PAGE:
Which is what I meant last time by "ateleological". There is in this worldview little sense of what you "should" do with your freedom once it is secured; such a thing would be antithetical to the very idea of freedom. There is no common higher goal or end (telos) toward which we are to strive; individual freedom, the pursuit of happiness, and self-determination, secured by individual rights, constitute the highest goal, which in turn make it possible for each individual to determine his or her own telos and pursue it. In this regard, the American worldview is profoundly at odds with Christianity, which is strongly, unashamedly teleological in its vision for human flourishing: "whether you eat or drink, or whatever you do, do all to the glory of God." (1 Cor 10:31)

Within this worldview, the legalization of same-sex marriage makes perfect sense. A group of people was formerly marginalized and denied equal rights; it made its desire for equality known and, through years of struggle, received it in accordance with the American ideal of freedom. It's almost the Revolution in microcosm. There is nothing in the American worldview inconsistent with "marriage equality" because within it there is no room, no vocabulary to even express, the idea of divine will as a reason to do or not to do something. Maybe there was when the population was substantially Christian with a large shared moral foundation, but this foundation has largely eroded, and continues to do so in the increasingly pluralistic present. This response to the Supreme Court ruling is fantastic and worth reading in full; at one point the author says, "I've long said that if the only argument against same-sex marriage is that God disapproves, then it not only ought, but must be allowed in the United States."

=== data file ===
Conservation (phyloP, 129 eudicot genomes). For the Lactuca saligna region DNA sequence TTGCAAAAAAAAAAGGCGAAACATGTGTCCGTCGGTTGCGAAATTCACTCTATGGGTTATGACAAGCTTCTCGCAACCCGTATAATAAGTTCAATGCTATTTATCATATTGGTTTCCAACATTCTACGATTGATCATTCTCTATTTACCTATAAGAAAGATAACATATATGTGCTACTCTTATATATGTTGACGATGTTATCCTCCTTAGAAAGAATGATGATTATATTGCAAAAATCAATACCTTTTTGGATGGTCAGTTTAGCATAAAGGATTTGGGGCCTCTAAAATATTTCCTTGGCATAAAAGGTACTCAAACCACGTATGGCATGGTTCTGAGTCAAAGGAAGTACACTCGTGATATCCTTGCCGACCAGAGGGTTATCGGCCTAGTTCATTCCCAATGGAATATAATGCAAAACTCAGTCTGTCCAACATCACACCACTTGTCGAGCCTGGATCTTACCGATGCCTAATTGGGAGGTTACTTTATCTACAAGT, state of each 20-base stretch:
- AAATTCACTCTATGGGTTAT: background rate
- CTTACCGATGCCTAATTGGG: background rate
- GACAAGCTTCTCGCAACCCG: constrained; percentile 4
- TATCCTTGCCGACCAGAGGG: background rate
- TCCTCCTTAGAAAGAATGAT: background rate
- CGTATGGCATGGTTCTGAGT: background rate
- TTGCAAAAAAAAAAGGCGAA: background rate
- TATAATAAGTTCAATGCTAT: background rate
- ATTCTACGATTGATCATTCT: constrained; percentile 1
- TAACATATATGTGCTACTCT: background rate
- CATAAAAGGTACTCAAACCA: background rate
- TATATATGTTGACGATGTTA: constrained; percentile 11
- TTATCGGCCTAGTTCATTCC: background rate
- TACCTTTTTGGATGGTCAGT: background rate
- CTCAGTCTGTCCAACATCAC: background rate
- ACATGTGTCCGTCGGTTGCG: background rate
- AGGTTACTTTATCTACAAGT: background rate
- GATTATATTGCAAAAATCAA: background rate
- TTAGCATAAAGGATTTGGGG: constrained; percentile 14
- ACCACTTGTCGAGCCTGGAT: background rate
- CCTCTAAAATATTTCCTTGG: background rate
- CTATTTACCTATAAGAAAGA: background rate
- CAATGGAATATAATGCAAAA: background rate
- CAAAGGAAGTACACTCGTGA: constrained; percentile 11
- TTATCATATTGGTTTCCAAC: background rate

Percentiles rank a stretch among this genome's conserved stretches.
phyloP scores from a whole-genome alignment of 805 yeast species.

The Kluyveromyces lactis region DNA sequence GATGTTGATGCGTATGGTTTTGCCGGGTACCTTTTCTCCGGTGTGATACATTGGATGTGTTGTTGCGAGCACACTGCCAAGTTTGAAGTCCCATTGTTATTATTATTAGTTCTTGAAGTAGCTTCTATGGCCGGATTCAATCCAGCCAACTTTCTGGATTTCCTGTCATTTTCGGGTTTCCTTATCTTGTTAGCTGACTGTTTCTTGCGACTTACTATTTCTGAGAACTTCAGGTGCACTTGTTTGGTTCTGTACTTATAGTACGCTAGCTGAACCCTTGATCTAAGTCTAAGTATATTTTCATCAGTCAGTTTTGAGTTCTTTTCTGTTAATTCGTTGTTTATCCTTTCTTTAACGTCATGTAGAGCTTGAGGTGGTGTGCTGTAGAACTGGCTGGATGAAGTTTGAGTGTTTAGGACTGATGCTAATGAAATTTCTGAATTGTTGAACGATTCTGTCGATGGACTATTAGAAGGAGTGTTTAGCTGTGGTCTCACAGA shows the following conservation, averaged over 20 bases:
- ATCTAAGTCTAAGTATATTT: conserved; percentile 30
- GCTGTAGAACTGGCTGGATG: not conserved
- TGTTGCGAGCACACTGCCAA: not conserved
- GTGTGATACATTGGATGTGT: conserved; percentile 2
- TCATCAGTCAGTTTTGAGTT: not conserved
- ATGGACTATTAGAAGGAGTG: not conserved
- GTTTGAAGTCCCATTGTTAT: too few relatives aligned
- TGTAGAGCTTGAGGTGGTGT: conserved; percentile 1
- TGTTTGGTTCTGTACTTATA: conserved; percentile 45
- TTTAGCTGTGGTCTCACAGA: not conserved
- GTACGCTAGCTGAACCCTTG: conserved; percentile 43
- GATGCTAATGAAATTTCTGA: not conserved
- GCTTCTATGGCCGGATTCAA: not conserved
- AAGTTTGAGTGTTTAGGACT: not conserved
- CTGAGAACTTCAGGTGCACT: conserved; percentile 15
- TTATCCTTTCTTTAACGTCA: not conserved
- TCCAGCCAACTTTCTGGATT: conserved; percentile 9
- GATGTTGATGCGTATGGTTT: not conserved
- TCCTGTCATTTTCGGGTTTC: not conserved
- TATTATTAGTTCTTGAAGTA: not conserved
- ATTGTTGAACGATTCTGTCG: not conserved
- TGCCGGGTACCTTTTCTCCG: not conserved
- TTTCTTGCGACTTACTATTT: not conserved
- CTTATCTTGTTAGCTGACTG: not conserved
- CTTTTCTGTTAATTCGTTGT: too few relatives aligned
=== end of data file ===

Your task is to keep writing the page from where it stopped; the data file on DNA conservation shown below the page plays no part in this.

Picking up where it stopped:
So if we are so concerned with God's disapproval of homosexuality, let's at least be aware of the worldview of individual libertarian freedom and self-determination that has led to its widespread acceptance. As I said last time, this worldview is too fundamental to be resisted through the political, polemical processes that seem to come so naturally to conservatives. Rather, we can resist it the way the early Christians resisted the prevailing worldview of their own parent culture, namely by living a different one, one shaped (as Wright is eager to explain) around the "gospel" of the death and resurrection of Jesus the Messiah. That so many churches view American freedom strictly as a positive thing, as entailing freedom to worship without persecution, and see no need to do as the early Christians did, is worrying.

How does the church become the alternative to the "American gospel" (drawing another parallel between the claims of country and of Christ)? Not embracing its language of equality and individual freedom as unqualified, "Christian" goods is a start, as is holding to Christian ethical teaching even if it is derided as unpopular or unequal. (But not seeking to impose it on those outside the church) Better still to examine oneself and one's church and look for how American values like individualism, self-determination, and directionless "liberty" have crept in. Or to look at how terms like "freedom", "equality", and even "rights" (ideas about which the Bible does have things to say) are defined and used in contrasting ways in American discourse and Christian teaching. I need to do this as much as anyone; I'm not even close to figuring out the answers to the questions I'm raising here, or even to adequately describing the American worldview.

Maybe the first step is simply to realize how comprehensive and pervasive worldviews are, and to look at how the worldviews of church and culture contrast. I would love to join (or start) a conversation on this subject.